Acknowledging the multiplier effect that tourism has on our economy, the budget proposes to transfer 1.5% of the current hotel occupancy tax to a new Marketing, Culture and Tourism account. This is not a new tax as Democrats have proposed. All current tourism appropriations made from the General Fund are eliminated and all future funding will be made from the new account on a competitive basis. This results in a tourism funding increase and more stability.
Funding is also provided to maintain Connecticut’s rest stops making our state more attractive to visitors.

Reduces Size of Government

• Requires that state agencies shall have no more than one deputy commissioner and have no more than one executive secretary.
• Implements overtime savings of 10%
• Hiring freeze on non-24-hour non-union positions
• Legislatives savings: cuts legislative franking, reduces legislative committees, and reduces sessional staff.
• Implements 10% reductions to certain agency accounts.

Public Safety

• Increases funding for Fire Training Schools
• Provides funding for resident troopers at 85% where the governor eliminates funding
• Preserves funding for Cold Case and Shooting Taskforce
• Provides additional funds to the Chief Medical Examiner beyond the governor’s proposal
Labor This budget proposal includes the savings from the SEBAC deal since it has already been passed by the legislature. Republicans originally proposed an alternative path to labor savings that would have achieved greater savings and allowed us to restore more funding to key programs. But since Democrats approved the labor deal our hands are now tied and the state is locked in to the SEBAC deal. Since the SEBAC deal was approved, our budget was also modified to remove the savings that could no longer be achieved such as savings associated with moving services to nonprofit providers.

The budget also implements pension reform beginning after the SEBAC deal ends in 2027 to achieve $270 million in savings over the biennium from the following changes to state employee benefits: requiring workers to pay the national average towards their retirement benefit, eliminating COLAs until the fund balance of the state employee retirement system is deemed healthy by national standards, eliminating overtime from calculation of final average salary, ceasing the current practice which allows higher paid employees to receive a larger portion of their final average salary as lower pain employees, commonly referred to as a break point.

New Education Cost Sharing Formula:

• Creates council to analyze education funding to make recommendations for the General Assembly to enact changes to the funding formula presented below if they so choose. Increased funding to towns as outlined below will be effective immediately upon passage. If another formula is not developed by the council within a year the following new formula will go into effect for future years.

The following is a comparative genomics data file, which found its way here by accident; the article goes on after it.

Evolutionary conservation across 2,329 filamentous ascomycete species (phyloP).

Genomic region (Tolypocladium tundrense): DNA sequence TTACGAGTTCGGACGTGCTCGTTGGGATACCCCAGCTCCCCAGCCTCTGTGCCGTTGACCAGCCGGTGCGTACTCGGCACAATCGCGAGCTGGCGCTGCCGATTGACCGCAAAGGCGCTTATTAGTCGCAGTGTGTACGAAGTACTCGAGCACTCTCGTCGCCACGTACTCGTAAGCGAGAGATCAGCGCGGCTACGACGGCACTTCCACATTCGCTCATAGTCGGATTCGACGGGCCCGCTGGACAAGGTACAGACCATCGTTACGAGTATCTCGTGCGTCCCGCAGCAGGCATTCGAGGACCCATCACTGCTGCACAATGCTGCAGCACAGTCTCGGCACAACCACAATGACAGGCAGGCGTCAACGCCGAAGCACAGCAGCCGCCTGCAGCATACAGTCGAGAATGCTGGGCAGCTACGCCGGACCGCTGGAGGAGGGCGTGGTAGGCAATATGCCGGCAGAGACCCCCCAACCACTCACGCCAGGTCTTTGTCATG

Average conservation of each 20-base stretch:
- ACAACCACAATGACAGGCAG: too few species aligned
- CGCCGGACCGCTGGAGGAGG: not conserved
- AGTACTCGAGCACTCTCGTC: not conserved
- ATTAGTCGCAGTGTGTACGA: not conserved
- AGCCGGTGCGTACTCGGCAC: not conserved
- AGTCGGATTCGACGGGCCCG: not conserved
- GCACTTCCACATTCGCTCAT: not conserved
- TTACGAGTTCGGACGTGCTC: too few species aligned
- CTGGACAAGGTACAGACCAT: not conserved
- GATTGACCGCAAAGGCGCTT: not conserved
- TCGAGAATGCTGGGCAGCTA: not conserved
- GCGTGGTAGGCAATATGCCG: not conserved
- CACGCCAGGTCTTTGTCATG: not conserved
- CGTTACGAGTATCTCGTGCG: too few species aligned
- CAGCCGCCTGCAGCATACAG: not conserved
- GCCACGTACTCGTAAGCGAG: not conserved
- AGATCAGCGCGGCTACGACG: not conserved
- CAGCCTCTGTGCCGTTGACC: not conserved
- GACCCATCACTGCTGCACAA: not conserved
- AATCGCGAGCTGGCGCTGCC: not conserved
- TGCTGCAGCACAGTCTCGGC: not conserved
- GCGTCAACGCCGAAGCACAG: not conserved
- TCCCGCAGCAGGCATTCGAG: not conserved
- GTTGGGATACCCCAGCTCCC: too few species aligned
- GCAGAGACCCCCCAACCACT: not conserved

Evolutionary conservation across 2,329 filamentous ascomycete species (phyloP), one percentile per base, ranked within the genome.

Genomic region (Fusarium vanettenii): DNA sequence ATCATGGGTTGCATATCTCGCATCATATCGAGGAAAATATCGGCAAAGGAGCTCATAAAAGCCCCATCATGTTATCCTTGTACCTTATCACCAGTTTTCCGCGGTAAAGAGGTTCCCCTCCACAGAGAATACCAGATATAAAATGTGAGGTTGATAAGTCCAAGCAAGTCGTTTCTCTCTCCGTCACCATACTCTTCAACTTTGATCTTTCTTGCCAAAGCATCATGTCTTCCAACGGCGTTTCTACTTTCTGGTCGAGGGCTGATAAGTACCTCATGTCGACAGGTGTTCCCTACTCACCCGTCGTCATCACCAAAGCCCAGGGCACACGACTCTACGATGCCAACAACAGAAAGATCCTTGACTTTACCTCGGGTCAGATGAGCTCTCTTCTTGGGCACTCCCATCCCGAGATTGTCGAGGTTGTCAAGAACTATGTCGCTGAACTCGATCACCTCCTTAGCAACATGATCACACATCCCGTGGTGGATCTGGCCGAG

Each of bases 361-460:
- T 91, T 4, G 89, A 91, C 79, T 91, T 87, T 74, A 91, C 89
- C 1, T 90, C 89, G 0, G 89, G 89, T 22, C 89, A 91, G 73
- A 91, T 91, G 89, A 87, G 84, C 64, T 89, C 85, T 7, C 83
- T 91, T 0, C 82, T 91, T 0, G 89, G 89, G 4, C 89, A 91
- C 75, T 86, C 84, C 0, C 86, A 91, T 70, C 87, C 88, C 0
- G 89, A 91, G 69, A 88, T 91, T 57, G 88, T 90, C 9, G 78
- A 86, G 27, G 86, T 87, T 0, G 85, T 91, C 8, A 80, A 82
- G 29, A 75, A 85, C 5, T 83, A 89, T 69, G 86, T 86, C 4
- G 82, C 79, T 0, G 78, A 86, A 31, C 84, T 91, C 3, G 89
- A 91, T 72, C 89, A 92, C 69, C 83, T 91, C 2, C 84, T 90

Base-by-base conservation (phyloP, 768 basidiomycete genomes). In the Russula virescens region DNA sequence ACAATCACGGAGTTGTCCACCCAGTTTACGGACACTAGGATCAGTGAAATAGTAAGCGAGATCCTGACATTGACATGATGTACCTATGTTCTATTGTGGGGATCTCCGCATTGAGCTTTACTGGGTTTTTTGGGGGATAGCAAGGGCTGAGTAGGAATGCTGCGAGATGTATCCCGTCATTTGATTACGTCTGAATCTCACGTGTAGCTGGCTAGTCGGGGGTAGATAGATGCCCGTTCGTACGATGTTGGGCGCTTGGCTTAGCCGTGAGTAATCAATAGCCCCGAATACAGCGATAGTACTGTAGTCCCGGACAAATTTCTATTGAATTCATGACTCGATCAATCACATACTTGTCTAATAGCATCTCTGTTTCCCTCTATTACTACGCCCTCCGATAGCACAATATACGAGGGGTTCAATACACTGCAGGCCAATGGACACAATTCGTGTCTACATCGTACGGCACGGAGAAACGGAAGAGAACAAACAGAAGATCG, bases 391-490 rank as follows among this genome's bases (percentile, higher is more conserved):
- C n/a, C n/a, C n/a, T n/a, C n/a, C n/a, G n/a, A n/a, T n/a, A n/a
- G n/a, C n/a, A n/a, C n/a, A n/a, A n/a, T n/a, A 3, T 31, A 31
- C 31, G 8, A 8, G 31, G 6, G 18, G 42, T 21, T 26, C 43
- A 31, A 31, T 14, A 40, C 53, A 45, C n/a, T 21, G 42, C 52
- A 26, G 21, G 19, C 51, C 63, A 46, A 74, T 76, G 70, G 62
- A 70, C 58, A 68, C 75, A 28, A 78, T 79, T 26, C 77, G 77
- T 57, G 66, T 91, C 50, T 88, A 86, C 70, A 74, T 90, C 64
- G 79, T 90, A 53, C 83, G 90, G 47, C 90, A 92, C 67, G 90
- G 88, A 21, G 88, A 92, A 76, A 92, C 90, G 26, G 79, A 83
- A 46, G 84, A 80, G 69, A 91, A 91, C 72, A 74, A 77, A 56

o Fully functioning formula that factors in current enrollment
o Contains foundation grant of $9,638 based on academic research on the cost of educating a child in CT
o Provides a weight of 30% for students that receive free and reduced priced lunch. Contains an additional weight of 5% for those communities that have more than 75% of its population eligible for free and reduced priced lunch
o Provides a weight of 15% for English language learners
o Provides an additional 3%-6% for communities that have a Public Investment Community Index (PIC) over 300 which costs $9.4 million (For the top 5 towns, we provide an additional 6%, for the next 5 towns, we provide an additional 5%, for the following 5 towns, we provide an additional 4%, and for the last 4, we provide an additional 3% ).The PIC index measures the relative wealth and need of Connecticut town’s by ranking them in descending order by their cumulative point allocations for (a) per capita income, (b) adjusted equalized net grand list per capita, (c) equalized mill rate, (d) per capita aid to children receiving Temporary Family Assistance benefits, (e) unemployment rate
o The proposal weights net equalized grand list at 70% and median household income at 30%
o When the proposed ECS formula is fully implemented, the state will be spending $678.7 million more on ECS
o This proposal recommends flat funding municipalities that would have received a reduction in ECS funding as a result of the formula (primary driver, enrollment declines) in FY 2018. It then would phase in reductions to municipalities over a 10 year period beginning in FY 2019.
o For a municipality that is due to receive an increase due to the formula, this proposal recommends phasing in the increase over a 10 year period beginning in FY 2018 with towns seeing 5% of their new full funding under the formula in FY 2018 and 15% of their full funding in FY 2019. Thereafter towns would receive 10% increases annually until 2028 at which point they would be fully funded under the new formula.
o The budget provides an increase of funding of $33.6 million in FY 2018 and $136.6 million in FY 2019

Special Education

• Similar to the Governor, this proposal seeks to transfer the portion of the ECS grant that is attributed to special education (approximately 22%) and combines the $447 million with the current excess cost account and an additional $10 million creating a combined pool of $597.6 million
• The distribution of these funds will range from 2.5% to 52% and will be distributed based on the equalized net grand list of municipalities similar to the Governor
• Unlike excess cost, the distribution of these monies will be based on previous years’ expenditures rather than a town waiting until the expenditure of a child hits 4.5 times of their per pupil